"Patients with HIV-1 infection should receive only dosage forms of lamivudine appropriate for treatment of HIV-1"

Recommended Treatment

Recommended Treatment of Chronic Hepatitis B[9]
HBeAg ALT HBV DNA Treatment Regimen
+ ≤2 x Upper Limit of Normal >20,000 IU/mL
  • Low efficacy with present treatment
  • Observe: treatment should be considered as ALT rises
  • Biopsy should be considered in adults >40 years, when:
  • Treatment should be considered when:
+ >2 x Upper Limit of Normal >20,000 IU/mL
  • Observation for 3 to 6 months. Treatment should be started if no spontaneous HBeAg loss
  • If compensated, liver biopsy should be considered prior to treatment
  • If patient is jaundiced or decompensated, start immediate treatment
  • Initial therapy may include:
- >2 x Upper Limit of Normal >20,000 IU/mL
  • Initial therapy may include:
- [1; >2] x Upper Limit of Normal >2,000 IU/mL
- ≤ Upper Limit of Normal ≤2,000 IU/mL
  • Observation. Treatment should be started when: ALT or HBV DNA rise
+/- Cirrhosis Traceable
  • If compensated:
  • If HBV DNA >2,000 IU/mL - Initial therapy may include
  • If decompensated - Treatment should be coordinated with transplant center:
+/- Cirrhosis Untraceable

Response to Treatment According to Genotype

Despite the fact that current guidelines have yet to acknowledge the relevance of genotype to therapeutic outcomes, this identification has been increasingly recognized in recent studies. For a standard response of post-treatment HBeAg seroconversion and normalization of ALT levels, treatment with IFN-α was shown to be more effective in genotypes A and B, as opposed to C and D.[14] Being young and infected with genotype B HBV are also related to a sustained response to IFN-α.[15][16][17][18]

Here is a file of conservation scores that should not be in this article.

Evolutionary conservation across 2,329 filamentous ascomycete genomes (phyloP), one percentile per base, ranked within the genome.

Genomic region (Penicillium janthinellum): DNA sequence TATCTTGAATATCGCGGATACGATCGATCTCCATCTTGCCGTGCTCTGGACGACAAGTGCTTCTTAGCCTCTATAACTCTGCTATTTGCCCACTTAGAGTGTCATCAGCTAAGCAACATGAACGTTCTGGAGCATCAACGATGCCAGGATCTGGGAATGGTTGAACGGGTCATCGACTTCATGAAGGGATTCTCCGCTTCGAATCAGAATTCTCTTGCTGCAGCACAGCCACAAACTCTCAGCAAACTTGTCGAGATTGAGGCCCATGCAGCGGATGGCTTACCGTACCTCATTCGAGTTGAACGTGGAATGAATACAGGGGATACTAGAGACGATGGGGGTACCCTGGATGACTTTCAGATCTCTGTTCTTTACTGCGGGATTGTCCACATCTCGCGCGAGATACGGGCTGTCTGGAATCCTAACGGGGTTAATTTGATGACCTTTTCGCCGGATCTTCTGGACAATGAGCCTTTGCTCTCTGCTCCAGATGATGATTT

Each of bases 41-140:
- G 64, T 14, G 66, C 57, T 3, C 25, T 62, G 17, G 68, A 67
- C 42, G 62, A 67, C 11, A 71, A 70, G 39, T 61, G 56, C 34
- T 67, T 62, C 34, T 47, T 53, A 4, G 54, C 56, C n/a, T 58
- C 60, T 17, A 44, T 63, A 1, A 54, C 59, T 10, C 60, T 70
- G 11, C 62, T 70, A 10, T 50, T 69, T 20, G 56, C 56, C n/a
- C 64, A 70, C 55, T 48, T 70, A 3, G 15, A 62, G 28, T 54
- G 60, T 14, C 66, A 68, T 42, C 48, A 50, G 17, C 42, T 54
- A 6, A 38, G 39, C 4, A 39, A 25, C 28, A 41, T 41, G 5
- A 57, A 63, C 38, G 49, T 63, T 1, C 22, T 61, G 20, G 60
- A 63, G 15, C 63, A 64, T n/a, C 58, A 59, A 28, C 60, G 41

A study has shown that, for HBV genotype A infection, HBeAg-negative patients who were treated with pegylated IFN-α had higher clearance of HBsAg (20%), compared to 6% clearance for genotype B, 9% for genotype C, and 6% for genotype D.[19] It was also shown that:

  • Regardless of HBeAg status, patients with HBV genotype A had better response to treatment with IFN-α that those with genotype D
  • In HBeAg-positive patients, the genotype B has better response to treatment with IFN-α, than those with HBV genotype C[20]
  • In general, patients infected with HBV genotypes A and B respond better to treatment with IFN-α than those infected with HBV genotypes C and D[21]